Nest Family Entertainment/The Atlantic

$230. That’s about how much it would have cost me to buy a handmade adult-sized Swan Princess costume on Etsy this past Halloween. Not that there were any cheaper, mass-produced alternatives, and for good reason. The 1994 animated film The Swan Princess, ever-so-loosely inspired by the ballet Swan Lake, survived a measly box office run and was largely dismissed as a critical failure, albeit “a perfectly serviceable confection for small fry.”

Directed by former Disney animator Richard Rich, of Robin Hood and later The King and I, the film centers around the titular Princess Odette, who is captured by hirsute evil-man Rothbart and cursed to turning into a swan during the day. To lift the curse, she must marry him and hand him control of her father’s kingdom, or else her beloved Prince Derek with his shaggy man-bob must make her a vow of everlasting love. The “Disney wannabe” peddles cringe-inducing jokes, an implausible plot, mostly forgettable songs, a predictable storyline, and a largely anonymous cast (with the exception of John Cleese and Jack Palance).

Perhaps because of a suspiciously timed Lion King reissue on Swan Princess’s opening weekend, the film has a strange place in pop-culture history. At least half a dozen Atlantic staffers, all female and between the ages of 22 and 28, remember seeing the film as children. Everyone else who was surveyed (unscientifically) had never heard of it.

As YouTuber Nostalgia Critic Doug Walker put it, “While I don’t know anyone that sees the [film] as the worst thing ever, it does carry this awkwardness that just enough people saw it to make four more direct-to-DVD awkardnesses.” In other words, sequels galore, the last of which, the atrocious-looking The Swan Princess: A Royal Family Tale was released straight-to-BluRay for the franchise’s 20th anniversary.

All of which seems to indicate that there were far more culturally resonant Halloween costume choices than Swan Princess. After all, Demi Lovato will never cover “Far Longer Than Forever,” the film’s lovelorn duet, as she did with Frozen’s “Let It Go.” In a world of Disney and Pixar, who rhapsodizes about Crest Animation Productions? In a world of Pocahontases, Tianas, Elsas and Meridas, who wants to be an Odette?

Twenty years ago for Halloween, I did.

At the time, Swan Princess still had some relevance, so my mom could have probably bought a decent child-sized costume for $20 at a chain store; instead she sewed one from scratch. When I was five, it never crossed my mind that Odette had long, blonde hair and peach-crayon-colored skin, while I had black hair and skin that never matched crayons or Band-aids. I watched The Swan Princess every day, knew the words to all the songs, and wore my Odette dress around the house. In that bespoke costume, I turned into Scandanavian-looking Odette, singing, sighing, fainting, weeping. I was Odette yearning for my Prince Derek. I was Odette, wading silk gown and all into a lake and emerging, from a glowing funnel of water, a sad-eyed swan.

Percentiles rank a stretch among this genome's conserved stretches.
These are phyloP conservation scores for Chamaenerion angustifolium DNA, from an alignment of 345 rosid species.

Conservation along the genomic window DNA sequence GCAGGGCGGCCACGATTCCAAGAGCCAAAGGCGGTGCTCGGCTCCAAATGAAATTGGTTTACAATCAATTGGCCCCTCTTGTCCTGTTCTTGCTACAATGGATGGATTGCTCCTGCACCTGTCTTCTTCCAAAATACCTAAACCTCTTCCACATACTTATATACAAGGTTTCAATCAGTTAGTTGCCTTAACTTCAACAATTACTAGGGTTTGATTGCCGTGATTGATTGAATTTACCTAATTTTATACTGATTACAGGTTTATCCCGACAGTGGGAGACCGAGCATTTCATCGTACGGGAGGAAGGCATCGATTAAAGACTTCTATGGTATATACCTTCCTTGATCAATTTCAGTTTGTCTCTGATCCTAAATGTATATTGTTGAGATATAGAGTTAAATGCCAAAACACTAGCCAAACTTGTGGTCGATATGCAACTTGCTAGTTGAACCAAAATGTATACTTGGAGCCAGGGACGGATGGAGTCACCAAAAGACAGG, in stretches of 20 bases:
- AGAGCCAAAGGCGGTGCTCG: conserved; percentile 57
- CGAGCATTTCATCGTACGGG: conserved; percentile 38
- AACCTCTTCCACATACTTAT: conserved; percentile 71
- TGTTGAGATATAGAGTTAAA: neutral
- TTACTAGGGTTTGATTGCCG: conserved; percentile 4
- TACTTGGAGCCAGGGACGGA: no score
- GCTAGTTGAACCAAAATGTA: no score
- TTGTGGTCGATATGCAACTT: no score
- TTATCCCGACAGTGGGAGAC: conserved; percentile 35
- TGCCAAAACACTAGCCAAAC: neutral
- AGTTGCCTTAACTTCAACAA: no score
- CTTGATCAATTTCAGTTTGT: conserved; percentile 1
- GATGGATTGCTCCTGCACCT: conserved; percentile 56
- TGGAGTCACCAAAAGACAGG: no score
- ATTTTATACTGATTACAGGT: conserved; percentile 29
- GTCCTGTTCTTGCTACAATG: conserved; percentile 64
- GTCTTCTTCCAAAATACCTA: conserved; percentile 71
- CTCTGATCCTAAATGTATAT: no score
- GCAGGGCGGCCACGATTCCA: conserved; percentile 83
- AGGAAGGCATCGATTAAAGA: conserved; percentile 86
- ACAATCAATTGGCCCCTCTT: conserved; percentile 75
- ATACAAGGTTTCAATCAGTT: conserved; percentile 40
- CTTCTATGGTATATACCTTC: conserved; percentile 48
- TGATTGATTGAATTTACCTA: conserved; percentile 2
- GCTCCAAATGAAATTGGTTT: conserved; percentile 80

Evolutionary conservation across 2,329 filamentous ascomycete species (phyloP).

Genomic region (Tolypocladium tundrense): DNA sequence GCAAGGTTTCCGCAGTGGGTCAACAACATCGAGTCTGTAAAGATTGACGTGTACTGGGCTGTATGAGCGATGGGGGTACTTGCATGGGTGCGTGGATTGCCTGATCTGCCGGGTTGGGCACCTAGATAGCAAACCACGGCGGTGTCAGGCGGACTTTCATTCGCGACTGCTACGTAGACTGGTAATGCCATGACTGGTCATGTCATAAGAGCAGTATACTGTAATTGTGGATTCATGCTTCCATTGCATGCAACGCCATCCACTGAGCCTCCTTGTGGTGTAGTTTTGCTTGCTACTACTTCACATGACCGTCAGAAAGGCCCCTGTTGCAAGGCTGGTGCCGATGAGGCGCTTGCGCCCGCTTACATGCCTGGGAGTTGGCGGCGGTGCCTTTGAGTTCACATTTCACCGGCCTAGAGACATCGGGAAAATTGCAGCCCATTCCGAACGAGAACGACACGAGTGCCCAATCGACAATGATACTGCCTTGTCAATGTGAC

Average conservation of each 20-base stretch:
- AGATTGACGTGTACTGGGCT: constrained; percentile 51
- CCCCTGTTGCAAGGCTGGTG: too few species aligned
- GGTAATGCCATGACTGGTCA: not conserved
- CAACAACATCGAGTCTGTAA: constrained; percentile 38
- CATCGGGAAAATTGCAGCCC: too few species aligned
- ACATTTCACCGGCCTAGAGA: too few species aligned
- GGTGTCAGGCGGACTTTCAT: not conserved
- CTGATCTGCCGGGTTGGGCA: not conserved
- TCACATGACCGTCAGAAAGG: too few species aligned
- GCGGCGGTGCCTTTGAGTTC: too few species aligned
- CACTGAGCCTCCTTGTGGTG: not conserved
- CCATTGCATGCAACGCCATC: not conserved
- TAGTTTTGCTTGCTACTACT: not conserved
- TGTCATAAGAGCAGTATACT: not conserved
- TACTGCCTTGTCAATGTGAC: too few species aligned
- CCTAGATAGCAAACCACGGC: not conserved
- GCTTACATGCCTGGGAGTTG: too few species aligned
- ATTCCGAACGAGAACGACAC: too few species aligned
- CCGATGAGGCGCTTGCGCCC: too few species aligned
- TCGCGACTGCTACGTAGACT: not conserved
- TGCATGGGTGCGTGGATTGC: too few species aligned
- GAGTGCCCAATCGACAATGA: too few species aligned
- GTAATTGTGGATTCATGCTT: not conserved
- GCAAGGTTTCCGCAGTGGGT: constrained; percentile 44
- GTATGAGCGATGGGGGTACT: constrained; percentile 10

Nostalgia of the You-Know-You’re-An-Eighties-Baby-If variety found online emphasizes the thrill of collective cultural memories. But nostalgia doesn’t always have the transporting pull of a madeleine or an Internet quiz. The Swan Princess is admittedly cheesy, embarrassing, and falls outside the canon and not in a cult classic kind of way. But still I’ll nurse a deep and weird attachment to it because of the spidersilk-thin narrative threads that connect me to it—half-formed memories of clutching my Odette necklace on the school bus, wearing that handmade ivory-and-green dress day and night, the fact that both the original actress who voiced Odette, Michelle Nicastro, and my mother were born within a month of each other and later died of breast cancer. More often than not, nostalgia is deeply personal, delicate, unmarketable, and unremarkable.

To be sure, this connection to the film wasn’t enough to stop me from wincing through the “Princesses on Parade” number when I rewatched the film last weekend, nor is it enough to make me feel the slightest bit inclined to watch any of the four (!) sequels. And it wasn’t enough to get me to spend $230 on a costume for Halloween. But I looked for that dress anyway.

We want to hear what you think about this article. Submit a letter to the editor or write to letters@theatlantic.com.